Masterpiece makeovers by Jacqui Morgan from Viva, January 1979.
Wednesday, 30 November 2011
Tuesday, 29 November 2011
Ideas of craft and textiles/ fashion are inextricably linked. While the connection between the hand and the garment has become increasingly divided through mass production and factory work, the long history of hand-production still informs clothing today. Small scale bespoke and dressmaking establishments continue to use traditional methods, and there has been resurgence in interest in hand-sewing, knitting and other craft techniques in the West in recent years. An interesting counterpoint to this interest in craft and heritage is a thread of inquiry into how to combine craft with technology, to suit our current world while not disconnecting us from our past. A current exhibition at the Victoria and Albert Museum in London, The Power of Making, concentrates on both traditional and innovative methods of production being used by artists and designers at the moment. A broad range of artisans are included in the exhibition, with every kind of object on view from a leather saddle to hand-built bikes to a 10 foot gorilla made of wire hangers that greets visitors at the entrance (David Mach’s King Silver, 2011).
The entrance to 'The Power of Making, with David Mach’s King Silver on the left. © V&A images
Put on in conjunction with the British Crafts Counsel, the tagline for this exhibition is ‘How People Make Amazing Things’ and is about “the breadth and depth of craft’s presence in modern life. The featured objects have been selected to highlight both age-old skills and contemporary techniques… Each exhibit demonstrates refined craftsmanship, meticulous control or ingenious application.” Divided into five loose sections — Types of making, Learning a skill, In the zone, Making new knowledge and Thinking by making — the objects displayed in each are varied but share certain attributes. The labels for each object include not just the materials but also all of the techniques that went into their development and production, from wearable electronics engineering to weaving and mechatronics. Across the sections there are a variety of pieces that are in some way connected to textiles or fashion, either directly (a garment), through a technique, or through an included element. On the right side of the room there is a grouping of five pieces of clothing, including a Sandra Backlund navy short-sleeve hand-knitted dress (2008) whose sculptural form is derived from the human skeleton.
Knitted dress by Sandra Backlund. © John Scarisbrick.
Next to this are two traditional hats (2010) from James Lock & Co., a London firm who have been in business since 1676, as well as the Bio-Suit extra vehicular activity spacesuit ensemble (2002-11), designed by Professor Dava J. Newman at MIT using “sophisticated aerospace engineering, industrial design and patterning skills.” Proving that clothing and design are in a constant state of evolution — so much so that new materials and techniques are developed to suit the pace of change — this grouping also illustrates how broad the requirements and necessity of different types of dress is. Also on display are a few pieces by well-known, high-end ready-to-wear designers. Alexander McQueen’s iconic ‘Armadillo’ shoes (2009) are removed from their historical context and re-evaluated as a collaborative effort by over 100 people. The Fendi baguette, which kickstarted the ‘It Bag’ trend of the late 1990s and early 2000s, is resituated in between craft and mass-production through a limited edition needlework kit (2010) that includes a woven raffia bag, embroidery thread and needles for the creation of a completely personalized purse.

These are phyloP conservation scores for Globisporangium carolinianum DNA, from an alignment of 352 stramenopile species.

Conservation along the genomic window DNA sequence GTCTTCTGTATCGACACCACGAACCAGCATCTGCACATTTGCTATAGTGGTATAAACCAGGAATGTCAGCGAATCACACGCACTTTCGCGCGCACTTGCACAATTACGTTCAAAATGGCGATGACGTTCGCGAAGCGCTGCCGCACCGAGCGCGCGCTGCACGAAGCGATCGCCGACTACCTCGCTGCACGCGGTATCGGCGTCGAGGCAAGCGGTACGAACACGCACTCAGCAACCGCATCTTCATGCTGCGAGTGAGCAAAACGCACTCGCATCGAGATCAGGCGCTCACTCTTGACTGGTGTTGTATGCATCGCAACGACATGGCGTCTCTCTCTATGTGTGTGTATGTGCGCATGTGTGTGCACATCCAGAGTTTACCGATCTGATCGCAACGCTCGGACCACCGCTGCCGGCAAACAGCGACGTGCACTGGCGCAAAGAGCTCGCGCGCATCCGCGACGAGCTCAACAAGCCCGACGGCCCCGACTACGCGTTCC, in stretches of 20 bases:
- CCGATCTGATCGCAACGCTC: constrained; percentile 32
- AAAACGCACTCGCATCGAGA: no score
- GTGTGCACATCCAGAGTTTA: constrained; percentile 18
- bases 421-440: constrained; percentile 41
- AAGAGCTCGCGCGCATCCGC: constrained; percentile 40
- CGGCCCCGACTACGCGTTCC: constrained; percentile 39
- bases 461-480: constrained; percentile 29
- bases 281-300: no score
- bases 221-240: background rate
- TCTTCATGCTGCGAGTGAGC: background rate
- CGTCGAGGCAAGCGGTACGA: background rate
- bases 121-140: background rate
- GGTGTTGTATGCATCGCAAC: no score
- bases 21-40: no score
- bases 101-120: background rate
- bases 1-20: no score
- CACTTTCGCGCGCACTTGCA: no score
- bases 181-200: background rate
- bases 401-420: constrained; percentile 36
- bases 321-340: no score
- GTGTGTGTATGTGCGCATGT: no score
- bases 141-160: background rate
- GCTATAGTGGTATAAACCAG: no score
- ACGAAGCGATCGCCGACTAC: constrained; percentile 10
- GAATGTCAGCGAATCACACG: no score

Anemone hat, designed by Sylvia Fletcher for James Lock & Co. © James Lock & co Ltd.
Of the greatest interest are the pieces that use textile techniques for innovative and novel ends, such as Peter Butcher’s beautiful embroidered surgical implants — the polyester suture thread is machine embroidered into complex, snowflake-like shapes that are implanted under the skin and which provide the surgeon with multiple attachment points for replacing lost tissue. Next to this implant is a ring by Nora Fok of hand-knit nylon monofilament in the shape of a cornflower. Both items are re-appropriating techniques for new ideas, a theme that many of the pieces on view have in common. The incorporation of new techniques into fashion can be seen in both the ‘Woolfiller’ repairing fibre and ‘Fabrican’ spray-on dress. ‘Woolfiller’, created by Dutch designer Heleen Klopper, repairs holes in wool garments by binding them with wool felt — this process can create completely new garments through the use of other colours with an almost patchwork effect. Manuel Torres developed ‘Fabrican’, a spray-on fabric made of cross-linked fibres that cling to each other, while a student at the Royal College of Art. Combining such disparate processes as chemical engineering, particle technology, design and spraying, Torres created a completely new product that has hundreds of possible applications. Some pieces on view are less useful but still illustrate the obsessive and passionate tendencies of an artisan completely immersed in their craft. Susie MacMurray’s ‘Widow’ dress is made of leather pierced by hand, over seven months, with 100,000 adamantine dressmaker pins. The porcupine-like garment is sharp and heavy, more sculpture than clothing.
'The Power of Making.' © V&A images
It is doubtful that an artist or designer could visit this exhibition without being inspired. Even the objects that seem to have little connection to fashion and textiles are displayed in such a manner — in a context of ‘anything goes’ — that it is impossible not to wonder how they could be incorporated with clothing production. How can portable, desktop 3D printers, such as the Up! Printer (Delta Micro Factory Corporation, 2010), be used in fashion? The Eggbot Robot–art Kit (Windell Oskay and Lenore Edman for Evil Mad Scientist Laboratories, 2010), a machine that allows you to paint on anything spherical, is open-source and specifically designed in order to be hacked. With products such as these readily available it seems inevitable that they will begin to be used in unexpected ways, which will likely lead to new fabrics and production techniques. With the inclusion of two films that delve deeper into the actual process of ‘making’, this exhibition provides a broad and successful look at the complex interplays of what that term means today.
The E-Shoe (high-heeled shoe guitar), designed by Chicks on Speed with Max Kibardin. © Chicks on Speed
All text © Laura Helms 2011.